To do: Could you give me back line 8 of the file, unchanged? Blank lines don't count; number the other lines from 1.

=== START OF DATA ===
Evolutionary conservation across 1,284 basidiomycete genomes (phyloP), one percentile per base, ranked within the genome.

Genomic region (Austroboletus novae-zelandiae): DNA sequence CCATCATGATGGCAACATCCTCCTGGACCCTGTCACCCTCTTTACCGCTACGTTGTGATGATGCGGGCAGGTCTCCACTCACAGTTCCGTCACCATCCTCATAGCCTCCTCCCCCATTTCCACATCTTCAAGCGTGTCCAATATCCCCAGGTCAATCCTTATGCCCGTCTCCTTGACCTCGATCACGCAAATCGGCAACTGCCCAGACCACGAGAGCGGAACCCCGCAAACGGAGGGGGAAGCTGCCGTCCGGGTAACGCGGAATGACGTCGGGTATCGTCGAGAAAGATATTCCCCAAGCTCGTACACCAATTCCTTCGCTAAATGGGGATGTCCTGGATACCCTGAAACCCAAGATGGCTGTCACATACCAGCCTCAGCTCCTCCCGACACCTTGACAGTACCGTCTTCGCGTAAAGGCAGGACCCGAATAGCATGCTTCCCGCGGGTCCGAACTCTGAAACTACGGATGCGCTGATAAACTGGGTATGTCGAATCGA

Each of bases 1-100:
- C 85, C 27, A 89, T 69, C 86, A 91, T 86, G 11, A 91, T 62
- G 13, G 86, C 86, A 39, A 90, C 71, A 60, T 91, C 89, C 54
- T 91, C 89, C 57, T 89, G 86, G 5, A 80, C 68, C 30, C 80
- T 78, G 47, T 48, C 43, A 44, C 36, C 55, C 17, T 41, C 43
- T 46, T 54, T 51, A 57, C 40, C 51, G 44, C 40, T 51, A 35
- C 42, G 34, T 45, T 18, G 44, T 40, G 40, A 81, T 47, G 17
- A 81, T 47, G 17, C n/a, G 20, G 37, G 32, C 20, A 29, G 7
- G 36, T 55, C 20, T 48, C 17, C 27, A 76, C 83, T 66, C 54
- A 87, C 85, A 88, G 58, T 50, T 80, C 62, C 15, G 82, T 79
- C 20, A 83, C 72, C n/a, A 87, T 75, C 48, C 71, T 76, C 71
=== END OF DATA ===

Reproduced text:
- T 46, T 54, T 51, A 57, C 40, C 51, G 44, C 40, T 51, A 35